Can Alaska bison help save permafrost? Russian scientists want to find out

Wood Bison in Portage game facility. (Photo courtesy of Alaska Department of Fish and Game)
Wood Bison in Portage game facility. (Photo courtesy of Alaska Department of Fish and Game)

Russian scientists have purchased yearling bison from a Delta Junction area ranch that are headed to Pleistocene Park, a 20-square-kilometer research plot in eastern Siberia. Nikita Zimov and his father Sergey are trying to recreate an ice age ecosystem.

“We know that main four species were mammoths, bison, horse and reindeer. And bison were actually the most dominant,” Nikita Zimov said.

A dozen bison are set to be transported as part of the geo-engineering project. The bison are central to the experiment to see if herd animals can help prevent melting of carbon rich permafrost.

“Animals when they forage trample down the snow,” Zimov said. “So when animals trample down the snow, they allow this cold to penetrate, and then the winter soils freeze much deeper.”

The Alaska bison will complement horses, musk oxen, reindeer and yaks the Zimovs previously transplanted to Pleistocene Park.

Zimov said grasses that proliferate on trammeled earth reflect more sunlight, store more carbon, and dry underlying soils, reducing production of the powerful greenhouse gas methane. It’s a small scale exercise with potentially global implications, and worth pursuing, according to ecologist Terry Chapin of Fairbanks.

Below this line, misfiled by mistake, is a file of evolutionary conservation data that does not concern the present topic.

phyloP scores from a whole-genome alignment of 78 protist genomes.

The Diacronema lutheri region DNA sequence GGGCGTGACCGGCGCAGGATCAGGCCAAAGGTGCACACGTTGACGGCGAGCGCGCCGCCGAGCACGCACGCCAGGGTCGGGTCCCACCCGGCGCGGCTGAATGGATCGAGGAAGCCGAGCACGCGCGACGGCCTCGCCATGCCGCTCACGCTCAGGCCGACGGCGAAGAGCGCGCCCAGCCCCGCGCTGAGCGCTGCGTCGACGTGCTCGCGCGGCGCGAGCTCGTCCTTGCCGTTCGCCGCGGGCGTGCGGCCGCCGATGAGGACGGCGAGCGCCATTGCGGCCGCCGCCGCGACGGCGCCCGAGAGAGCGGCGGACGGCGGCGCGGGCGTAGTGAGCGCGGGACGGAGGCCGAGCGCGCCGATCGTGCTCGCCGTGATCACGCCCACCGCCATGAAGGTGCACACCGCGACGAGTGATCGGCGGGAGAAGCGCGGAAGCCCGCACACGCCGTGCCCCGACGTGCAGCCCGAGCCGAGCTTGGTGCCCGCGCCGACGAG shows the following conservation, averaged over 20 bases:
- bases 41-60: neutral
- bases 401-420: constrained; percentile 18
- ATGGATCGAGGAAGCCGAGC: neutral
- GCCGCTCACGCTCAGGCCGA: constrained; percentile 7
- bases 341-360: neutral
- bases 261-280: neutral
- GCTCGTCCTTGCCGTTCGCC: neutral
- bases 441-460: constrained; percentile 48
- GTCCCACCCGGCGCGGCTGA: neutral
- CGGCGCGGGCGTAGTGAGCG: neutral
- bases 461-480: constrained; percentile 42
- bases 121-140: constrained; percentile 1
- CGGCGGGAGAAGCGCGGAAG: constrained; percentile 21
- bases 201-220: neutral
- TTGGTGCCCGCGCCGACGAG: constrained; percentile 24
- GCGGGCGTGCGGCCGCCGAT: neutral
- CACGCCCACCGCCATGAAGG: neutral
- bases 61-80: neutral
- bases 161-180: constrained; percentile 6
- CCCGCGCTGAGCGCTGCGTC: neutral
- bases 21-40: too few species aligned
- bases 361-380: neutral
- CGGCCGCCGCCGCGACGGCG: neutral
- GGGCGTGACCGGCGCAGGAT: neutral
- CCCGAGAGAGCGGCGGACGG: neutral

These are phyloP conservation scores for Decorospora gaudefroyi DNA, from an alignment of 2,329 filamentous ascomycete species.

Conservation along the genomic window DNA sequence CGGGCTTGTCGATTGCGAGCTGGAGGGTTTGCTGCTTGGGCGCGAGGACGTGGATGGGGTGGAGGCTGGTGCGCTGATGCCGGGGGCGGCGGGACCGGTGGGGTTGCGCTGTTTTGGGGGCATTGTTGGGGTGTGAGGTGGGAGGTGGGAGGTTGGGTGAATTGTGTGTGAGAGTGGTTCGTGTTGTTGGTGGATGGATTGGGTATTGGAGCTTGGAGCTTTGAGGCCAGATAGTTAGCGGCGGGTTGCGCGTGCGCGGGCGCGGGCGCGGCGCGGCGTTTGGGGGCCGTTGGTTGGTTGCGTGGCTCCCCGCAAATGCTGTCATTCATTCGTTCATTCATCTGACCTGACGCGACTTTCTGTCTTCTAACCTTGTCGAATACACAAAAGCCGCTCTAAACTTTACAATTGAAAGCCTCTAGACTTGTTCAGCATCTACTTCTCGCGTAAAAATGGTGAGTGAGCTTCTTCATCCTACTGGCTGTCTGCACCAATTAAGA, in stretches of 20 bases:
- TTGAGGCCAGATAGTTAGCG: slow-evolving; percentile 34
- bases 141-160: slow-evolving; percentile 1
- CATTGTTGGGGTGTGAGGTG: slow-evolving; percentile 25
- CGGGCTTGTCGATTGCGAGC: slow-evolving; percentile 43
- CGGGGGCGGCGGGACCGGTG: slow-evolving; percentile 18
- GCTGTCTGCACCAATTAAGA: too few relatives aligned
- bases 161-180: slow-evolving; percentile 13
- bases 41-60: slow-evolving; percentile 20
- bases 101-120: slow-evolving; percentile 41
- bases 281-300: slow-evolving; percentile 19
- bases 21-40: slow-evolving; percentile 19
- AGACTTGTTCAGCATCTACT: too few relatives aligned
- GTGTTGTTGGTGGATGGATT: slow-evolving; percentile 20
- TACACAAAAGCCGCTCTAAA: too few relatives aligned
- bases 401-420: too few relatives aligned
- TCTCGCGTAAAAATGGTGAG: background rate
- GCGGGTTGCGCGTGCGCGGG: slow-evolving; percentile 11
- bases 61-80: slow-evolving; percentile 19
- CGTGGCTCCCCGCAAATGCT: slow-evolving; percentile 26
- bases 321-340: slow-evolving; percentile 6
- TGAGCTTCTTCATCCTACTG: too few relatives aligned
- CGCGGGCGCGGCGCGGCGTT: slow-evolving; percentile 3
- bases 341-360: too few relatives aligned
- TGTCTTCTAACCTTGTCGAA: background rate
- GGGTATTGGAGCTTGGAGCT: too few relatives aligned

“It takes the actual experiment to determine what the outcome will be. And I think that’s the value of Pleistocene Park.”

Chapin, an accomplished researcher of the ecological impacts of climate change, has visited the park, knows the Zimovs and is helping with the effort to transport the bison.

“They’re going to build the crates that’ll carry the bison. And they’re going to build those in our garage,” Chapin said. “And an 11-month old bison is, like, bigger that you would expect. They weigh about 500 pounds. They don’t like to be confined so they’re difficult to deal with. They’re kind of like little furry Tasmanian devils with horns.”

Luke Griswold Tergis of Haines is making a documentary about Pleistocene Park, and handling a lot of the Alaska side logistics. He connected Zimov with the Stevens Village bison farm near Delta Junction.

“As a favor, I was like, ‘Oh, you know, Nikita — let me — I’ll just call some people in Alaska and see if anyone has any bison for sale,” he said.

Ben Stevens with Tanana Chiefs Conference said he knew right away he could probably help. He said he feels good about tribally raised bison going to Pleistocene Park.

“Because it’s restoring an animal to the wild,” Stevens said.

The bison are quarantined in preparation for travel to Siberia. Zimov doesn’t have a set a departure date, but has early June in mind at the latest.

Zimov said he’s working to secure an air carrier to fly the bison to Siberia, and raising money online to cover the remaining half of the $200,000 project cost.

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